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Kelso Depot Reopening Page 1

Kelso Depot Grand Reopening

Kelso, California
March 25, 2006
Story and photographs except as noted copyright 2006 by Richard Elgenson

For decades, I had viewed the California deserts as a place to traverse going to a more favored landscape such as the Sierra Nevada Mountains.  Mojave only meant a place to refuel and get a bite to eat to or from June Lake or Mammoth.  Oh sure, there were the family day trips to Salton Sea, Joshua Tree and Twentynine Palms.  I had been aware of Cima Grade on the Union Pacific line to Las Vegas from a time when a girlfriend and I caught some Grateful Dead shows at Sam Boyd Silver Bowl.  On the way to Vegas she complained that the Amtrak Desert Wind train was going much too slow up Cima Grade.  I did not try to explain.  Another trip while trying to locate an exact location on Interstate 40 near Ludlow for a lawsuit my attorney friend and I took a shortcut through the Mojave National Preserve to Vegas.  We traversed the Kelso  Cima Road from I-40 to I-15 along a narrow road parallel to the Union Pacific mainline.  That was the weekend that Southern Pacific derailed a potash train onto a neighborhood at the foot of Cajon Pass.  The neighborhood exploded a week later due to a rupture of a gas pipeline.  In February of this year I received an email informing me about the reopening of the Kelso Depot.  I accepted this as a great excuse to get out of town to attend the festivities. The plan became a very early departure time with the hopes of arriving at Kelso by 9 AM.  Three miles east of Ludlow the traffic halted due to an overturned big rig.  After 20 minutes we decided to return to Ludlow and head out Route 66 east to Kelbaker Road.  We flew  to Amboy and I was warned that Kelbaker Road would not be too well marked, which it was not.  We arrived in Kelso about 9:25 AM and started enjoying the place before the crowd showed up, which they did.  I checked out the National Parks Service program guide for the day and selected the 11 AM Kelso Town Tour.  Other guided walks took place miles away at the Kelso Dunes and Lava Beds.  Two hours were devoted to "Remember When" with former residents of Kelso and the surrounding area.  There were book signings, a Mojave Spirit Run, Fort Mojave Tribal Band, Needles Select Choir, a Cowboy Poet, and the dedication with important speakers.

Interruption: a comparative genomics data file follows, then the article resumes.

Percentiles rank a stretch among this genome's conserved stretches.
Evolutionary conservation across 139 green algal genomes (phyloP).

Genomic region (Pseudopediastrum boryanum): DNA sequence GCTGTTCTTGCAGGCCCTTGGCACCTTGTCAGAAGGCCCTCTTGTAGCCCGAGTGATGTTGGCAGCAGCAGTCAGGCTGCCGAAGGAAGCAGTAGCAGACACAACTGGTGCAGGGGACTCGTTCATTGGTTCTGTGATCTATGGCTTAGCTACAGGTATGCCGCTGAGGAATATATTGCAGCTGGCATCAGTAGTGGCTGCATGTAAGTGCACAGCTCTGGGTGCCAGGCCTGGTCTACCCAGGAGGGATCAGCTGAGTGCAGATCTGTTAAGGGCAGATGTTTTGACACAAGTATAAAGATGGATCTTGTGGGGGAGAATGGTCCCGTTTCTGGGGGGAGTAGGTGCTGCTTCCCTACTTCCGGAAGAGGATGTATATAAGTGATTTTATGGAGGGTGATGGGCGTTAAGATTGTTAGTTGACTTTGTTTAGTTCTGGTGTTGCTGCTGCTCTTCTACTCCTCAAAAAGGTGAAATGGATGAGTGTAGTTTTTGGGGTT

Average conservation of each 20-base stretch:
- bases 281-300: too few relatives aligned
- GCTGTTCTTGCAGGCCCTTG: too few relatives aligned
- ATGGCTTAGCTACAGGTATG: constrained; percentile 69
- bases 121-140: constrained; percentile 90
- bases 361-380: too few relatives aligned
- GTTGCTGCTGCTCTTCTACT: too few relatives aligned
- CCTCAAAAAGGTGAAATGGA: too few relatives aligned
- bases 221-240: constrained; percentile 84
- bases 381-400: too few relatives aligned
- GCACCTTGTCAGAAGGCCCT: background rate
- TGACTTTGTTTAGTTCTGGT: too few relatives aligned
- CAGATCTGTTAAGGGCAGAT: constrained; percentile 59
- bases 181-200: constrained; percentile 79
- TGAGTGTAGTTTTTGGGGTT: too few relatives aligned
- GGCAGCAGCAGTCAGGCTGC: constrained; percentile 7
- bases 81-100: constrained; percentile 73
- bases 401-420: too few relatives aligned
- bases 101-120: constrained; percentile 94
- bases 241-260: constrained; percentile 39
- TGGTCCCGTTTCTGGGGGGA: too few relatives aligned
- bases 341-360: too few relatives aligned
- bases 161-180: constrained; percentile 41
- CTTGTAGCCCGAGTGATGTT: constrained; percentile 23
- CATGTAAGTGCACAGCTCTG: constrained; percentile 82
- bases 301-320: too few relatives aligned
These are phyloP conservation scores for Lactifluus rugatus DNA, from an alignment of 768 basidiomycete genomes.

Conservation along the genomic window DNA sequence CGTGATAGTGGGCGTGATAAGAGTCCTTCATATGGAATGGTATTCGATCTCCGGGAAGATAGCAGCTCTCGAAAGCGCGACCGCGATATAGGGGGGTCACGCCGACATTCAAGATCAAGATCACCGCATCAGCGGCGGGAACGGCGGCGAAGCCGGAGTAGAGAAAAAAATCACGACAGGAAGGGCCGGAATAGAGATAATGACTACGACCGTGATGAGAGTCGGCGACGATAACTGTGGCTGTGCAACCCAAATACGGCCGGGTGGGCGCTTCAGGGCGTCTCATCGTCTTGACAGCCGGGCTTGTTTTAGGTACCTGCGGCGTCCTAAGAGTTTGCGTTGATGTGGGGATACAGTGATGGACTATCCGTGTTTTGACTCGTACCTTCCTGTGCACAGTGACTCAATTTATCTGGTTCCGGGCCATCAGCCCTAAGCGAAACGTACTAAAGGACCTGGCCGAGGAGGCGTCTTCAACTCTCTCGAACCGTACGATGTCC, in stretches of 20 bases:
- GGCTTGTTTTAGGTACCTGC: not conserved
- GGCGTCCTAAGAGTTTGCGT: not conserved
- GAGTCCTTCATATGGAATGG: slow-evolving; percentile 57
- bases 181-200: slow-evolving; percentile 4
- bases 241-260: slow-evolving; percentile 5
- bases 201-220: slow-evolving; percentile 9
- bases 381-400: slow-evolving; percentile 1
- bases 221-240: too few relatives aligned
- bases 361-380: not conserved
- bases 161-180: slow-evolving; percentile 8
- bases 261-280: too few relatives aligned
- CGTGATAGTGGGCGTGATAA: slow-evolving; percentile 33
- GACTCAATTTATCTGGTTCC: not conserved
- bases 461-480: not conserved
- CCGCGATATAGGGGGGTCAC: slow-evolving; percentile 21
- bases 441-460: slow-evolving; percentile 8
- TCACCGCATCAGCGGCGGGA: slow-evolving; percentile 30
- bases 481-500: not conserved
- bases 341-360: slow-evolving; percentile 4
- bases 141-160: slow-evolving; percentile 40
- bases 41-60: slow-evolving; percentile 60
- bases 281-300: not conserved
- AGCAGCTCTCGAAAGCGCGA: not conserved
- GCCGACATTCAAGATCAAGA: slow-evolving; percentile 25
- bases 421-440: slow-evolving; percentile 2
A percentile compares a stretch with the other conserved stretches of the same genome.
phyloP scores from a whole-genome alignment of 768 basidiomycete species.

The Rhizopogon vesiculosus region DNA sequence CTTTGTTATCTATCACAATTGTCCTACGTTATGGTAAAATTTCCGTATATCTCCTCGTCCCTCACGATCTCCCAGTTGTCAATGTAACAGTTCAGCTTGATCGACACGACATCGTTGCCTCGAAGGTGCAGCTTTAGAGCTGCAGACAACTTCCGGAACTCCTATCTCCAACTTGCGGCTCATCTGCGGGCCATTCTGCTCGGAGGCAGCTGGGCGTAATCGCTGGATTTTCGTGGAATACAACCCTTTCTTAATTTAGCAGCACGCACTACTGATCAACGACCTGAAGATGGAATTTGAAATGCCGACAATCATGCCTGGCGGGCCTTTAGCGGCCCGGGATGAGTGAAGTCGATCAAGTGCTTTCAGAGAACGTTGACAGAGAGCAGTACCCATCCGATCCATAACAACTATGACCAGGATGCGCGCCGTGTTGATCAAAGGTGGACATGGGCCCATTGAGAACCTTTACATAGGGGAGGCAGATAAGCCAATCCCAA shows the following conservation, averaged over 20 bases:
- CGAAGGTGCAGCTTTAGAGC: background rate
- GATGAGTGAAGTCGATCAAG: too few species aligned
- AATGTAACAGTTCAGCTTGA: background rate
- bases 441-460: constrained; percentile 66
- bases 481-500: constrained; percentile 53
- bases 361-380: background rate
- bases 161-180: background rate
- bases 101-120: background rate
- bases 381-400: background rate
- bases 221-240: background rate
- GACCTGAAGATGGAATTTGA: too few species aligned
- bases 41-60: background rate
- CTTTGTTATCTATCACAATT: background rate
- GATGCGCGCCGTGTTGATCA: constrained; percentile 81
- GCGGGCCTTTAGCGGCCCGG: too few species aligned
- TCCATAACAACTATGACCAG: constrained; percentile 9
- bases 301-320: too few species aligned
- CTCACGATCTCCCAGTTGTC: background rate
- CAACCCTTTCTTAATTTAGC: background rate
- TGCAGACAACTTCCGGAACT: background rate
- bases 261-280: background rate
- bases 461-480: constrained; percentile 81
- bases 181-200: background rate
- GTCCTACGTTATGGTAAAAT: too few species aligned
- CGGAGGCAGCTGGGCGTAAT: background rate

This westbound train was approaching very slowly.  It actually turned out to be a meet with an eastbound.  After this, rail traffic mostly dried up.


From the air, Kelso looks like the photographs below.  There was a noticable lack of rail traffic and what did roll by did so intentionally slowly.  This highway-rail grade crossing saw more vehicular traffic this day than in any day in many years.  The rail line hosted 5 trains when under normal circumstances it would see double digits.  Aerial photographs courtesy of Allen Heller.



Less than 100 people were there when we arrived and at its peak, there must have been 500 people.  Throughout the day at least 1000 people visited.


Above right, visitors not waiting for a train.  The man on the right side of the bench is a 91 year old Theo Packard, a former Kelso resident.  Trains do not stop here anymore.  At this time, passenger trains do not even come through here.  When and if a passenger train is reestablished from Southern California to Las Vegas, it will pass by the Kelso Depot.


Displays of desert  life are shown below.  The desert supports birds, reptiles and other four legged animals.  Visitors are asked to leave "No Trace" of their presence.


I found a check-in table on the east side of the depot, signed the guest book and walked away with my Kelso Grand Opening medallion.


Below, park archaeologist David Nichols beginning the 11 AM town tour.

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